Basically, this line converts the value from Line 9 to a more human readable string.

Server Information Section


Displays 1-minute load average.


Displays 5-minute load average.


Displays 15-minute load average.

Total Accesses

The total number of direct URL accesses on the server is monitored using this metric.

Total kBytes

Total kilo-bytes of data that has been sent over the network.

Total Duration

This shows the total time taken to process incoming requests. Since multiple threads may be serving incoming client requests, this number should be higher than the ServerUptime metric.


The metric Uptime gets the total amount of time the server has been up and running. This should match the ServerUptimeSeconds.


Total number of client requests served across all threads/process of Apache HTTPD.


Total number of bytes sent over the network in response to incoming client requests across all threads/process of Apache HTTPD.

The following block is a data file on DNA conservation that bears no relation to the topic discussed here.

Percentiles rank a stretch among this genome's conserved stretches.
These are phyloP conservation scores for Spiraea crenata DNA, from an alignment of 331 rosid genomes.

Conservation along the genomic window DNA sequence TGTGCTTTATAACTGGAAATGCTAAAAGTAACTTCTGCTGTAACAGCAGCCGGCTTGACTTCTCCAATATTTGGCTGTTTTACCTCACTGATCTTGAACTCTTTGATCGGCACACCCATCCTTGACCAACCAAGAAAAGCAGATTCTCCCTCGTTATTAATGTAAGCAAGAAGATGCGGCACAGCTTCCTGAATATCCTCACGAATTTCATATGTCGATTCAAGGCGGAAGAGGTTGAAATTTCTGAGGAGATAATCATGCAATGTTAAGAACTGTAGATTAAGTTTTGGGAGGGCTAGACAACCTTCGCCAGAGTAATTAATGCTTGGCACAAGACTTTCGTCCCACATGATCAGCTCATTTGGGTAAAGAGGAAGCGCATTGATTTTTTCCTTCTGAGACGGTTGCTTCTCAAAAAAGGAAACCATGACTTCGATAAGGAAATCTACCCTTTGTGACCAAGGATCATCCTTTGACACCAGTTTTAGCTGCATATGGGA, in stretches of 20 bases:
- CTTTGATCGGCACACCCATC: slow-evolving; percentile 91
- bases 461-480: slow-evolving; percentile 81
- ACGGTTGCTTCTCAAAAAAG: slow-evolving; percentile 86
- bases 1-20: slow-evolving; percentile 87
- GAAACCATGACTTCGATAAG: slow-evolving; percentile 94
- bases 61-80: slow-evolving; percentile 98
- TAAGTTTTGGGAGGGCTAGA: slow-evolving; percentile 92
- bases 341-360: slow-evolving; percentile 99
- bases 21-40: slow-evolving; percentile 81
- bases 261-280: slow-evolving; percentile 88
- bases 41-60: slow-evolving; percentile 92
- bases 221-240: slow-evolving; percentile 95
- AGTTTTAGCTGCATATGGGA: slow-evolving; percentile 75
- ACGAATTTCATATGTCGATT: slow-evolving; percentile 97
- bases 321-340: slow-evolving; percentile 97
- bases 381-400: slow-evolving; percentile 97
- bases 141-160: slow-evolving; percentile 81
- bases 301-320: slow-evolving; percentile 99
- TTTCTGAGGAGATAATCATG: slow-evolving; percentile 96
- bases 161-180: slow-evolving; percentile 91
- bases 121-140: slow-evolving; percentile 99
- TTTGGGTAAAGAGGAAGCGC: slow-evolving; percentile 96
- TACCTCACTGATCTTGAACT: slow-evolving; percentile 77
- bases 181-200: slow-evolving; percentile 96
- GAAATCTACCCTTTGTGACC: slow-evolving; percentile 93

Average bytes sent in response to all incoming requests. This is an actual average and not a mean.


Average bytes sent in response to all incoming requests. This is an average and not a mean.


Average time in seconds taken to process a single incoming request. This is an average and not a mean.


Show the total number of works actively serving incoming requests. The higher the number shows that your server is actively processing requests. The higher this number goes lower will be the IdleWorkers count.


Total number of workers available in the pool to serve incoming requests. If you have very few or no idle processes, it means your server is using up all the server resources and is likely to queue up incoming requests.

This results in a poor user experience for the visitors as the time taken for them to view results is going up due to a lack of resources available to process requests. You should evaluate your configuration settings and may look into increasing resources serving clients.


Many of the metrics in the TLS section can be configured in the httpd-ssl.conf file. These are available only if you have MOD_SSL enabled for Apache HTTPD.